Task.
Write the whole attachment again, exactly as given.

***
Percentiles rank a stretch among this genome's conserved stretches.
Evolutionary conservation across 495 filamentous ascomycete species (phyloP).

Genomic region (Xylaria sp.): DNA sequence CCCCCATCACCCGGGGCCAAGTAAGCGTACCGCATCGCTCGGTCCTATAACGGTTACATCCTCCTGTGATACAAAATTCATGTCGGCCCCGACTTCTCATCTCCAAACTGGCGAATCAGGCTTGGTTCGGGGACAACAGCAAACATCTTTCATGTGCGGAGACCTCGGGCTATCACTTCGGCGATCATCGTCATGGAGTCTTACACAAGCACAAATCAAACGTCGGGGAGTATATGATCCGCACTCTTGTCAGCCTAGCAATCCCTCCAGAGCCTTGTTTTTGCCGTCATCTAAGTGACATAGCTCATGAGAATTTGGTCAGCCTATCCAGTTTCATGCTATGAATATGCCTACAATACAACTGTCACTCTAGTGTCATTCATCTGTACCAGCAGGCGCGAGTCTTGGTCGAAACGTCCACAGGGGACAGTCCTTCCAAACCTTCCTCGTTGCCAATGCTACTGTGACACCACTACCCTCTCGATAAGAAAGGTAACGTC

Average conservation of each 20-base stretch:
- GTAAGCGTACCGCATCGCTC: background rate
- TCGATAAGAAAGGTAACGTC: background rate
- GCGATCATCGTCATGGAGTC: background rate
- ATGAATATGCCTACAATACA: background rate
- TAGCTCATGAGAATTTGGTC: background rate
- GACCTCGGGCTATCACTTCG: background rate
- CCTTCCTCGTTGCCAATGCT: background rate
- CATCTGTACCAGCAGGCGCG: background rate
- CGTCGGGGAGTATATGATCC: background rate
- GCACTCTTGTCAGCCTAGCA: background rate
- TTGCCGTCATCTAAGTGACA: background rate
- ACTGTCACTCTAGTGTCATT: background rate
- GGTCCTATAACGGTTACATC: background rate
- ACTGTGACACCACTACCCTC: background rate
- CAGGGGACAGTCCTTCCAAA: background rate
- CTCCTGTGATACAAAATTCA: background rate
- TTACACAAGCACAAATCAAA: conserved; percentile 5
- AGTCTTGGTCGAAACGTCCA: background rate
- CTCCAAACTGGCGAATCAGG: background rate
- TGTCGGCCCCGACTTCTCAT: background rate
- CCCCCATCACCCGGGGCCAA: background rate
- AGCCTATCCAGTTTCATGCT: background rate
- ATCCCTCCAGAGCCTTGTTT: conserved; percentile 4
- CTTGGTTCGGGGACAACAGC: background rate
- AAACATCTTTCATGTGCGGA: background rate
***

Percentiles rank a stretch among this genome's conserved stretches.
Evolutionary conservation across 495 filamentous ascomycete species (phyloP).

Genomic region (Xylaria sp.): DNA sequence CCCCCATCACCCGGGGCCAAGTAAGCGTACCGCATCGCTCGGTCCTATAACGGTTACATCCTCCTGTGATACAAAATTCATGTCGGCCCCGACTTCTCATCTCCAAACTGGCGAATCAGGCTTGGTTCGGGGACAACAGCAAACATCTTTCATGTGCGGAGACCTCGGGCTATCACTTCGGCGATCATCGTCATGGAGTCTTACACAAGCACAAATCAAACGTCGGGGAGTATATGATCCGCACTCTTGTCAGCCTAGCAATCCCTCCAGAGCCTTGTTTTTGCCGTCATCTAAGTGACATAGCTCATGAGAATTTGGTCAGCCTATCCAGTTTCATGCTATGAATATGCCTACAATACAACTGTCACTCTAGTGTCATTCATCTGTACCAGCAGGCGCGAGTCTTGGTCGAAACGTCCACAGGGGACAGTCCTTCCAAACCTTCCTCGTTGCCAATGCTACTGTGACACCACTACCCTCTCGATAAGAAAGGTAACGTC

Average conservation of each 20-base stretch:
- GTAAGCGTACCGCATCGCTC: background rate
- TCGATAAGAAAGGTAACGTC: background rate
- GCGATCATCGTCATGGAGTC: background rate
- ATGAATATGCCTACAATACA: background rate
- TAGCTCATGAGAATTTGGTC: background rate
- GACCTCGGGCTATCACTTCG: background rate
- CCTTCCTCGTTGCCAATGCT: background rate
- CATCTGTACCAGCAGGCGCG: background rate
- CGTCGGGGAGTATATGATCC: background rate
- GCACTCTTGTCAGCCTAGCA: background rate
- TTGCCGTCATCTAAGTGACA: background rate
- ACTGTCACTCTAGTGTCATT: background rate
- GGTCCTATAACGGTTACATC: background rate
- ACTGTGACACCACTACCCTC: background rate
- CAGGGGACAGTCCTTCCAAA: background rate
- CTCCTGTGATACAAAATTCA: background rate
- TTACACAAGCACAAATCAAA: conserved; percentile 5
- AGTCTTGGTCGAAACGTCCA: background rate
- CTCCAAACTGGCGAATCAGG: background rate
- TGTCGGCCCCGACTTCTCAT: background rate
- CCCCCATCACCCGGGGCCAA: background rate
- AGCCTATCCAGTTTCATGCT: background rate
- ATCCCTCCAGAGCCTTGTTT: conserved; percentile 4
- CTTGGTTCGGGGACAACAGC: background rate
- AAACATCTTTCATGTGCGGA: background rate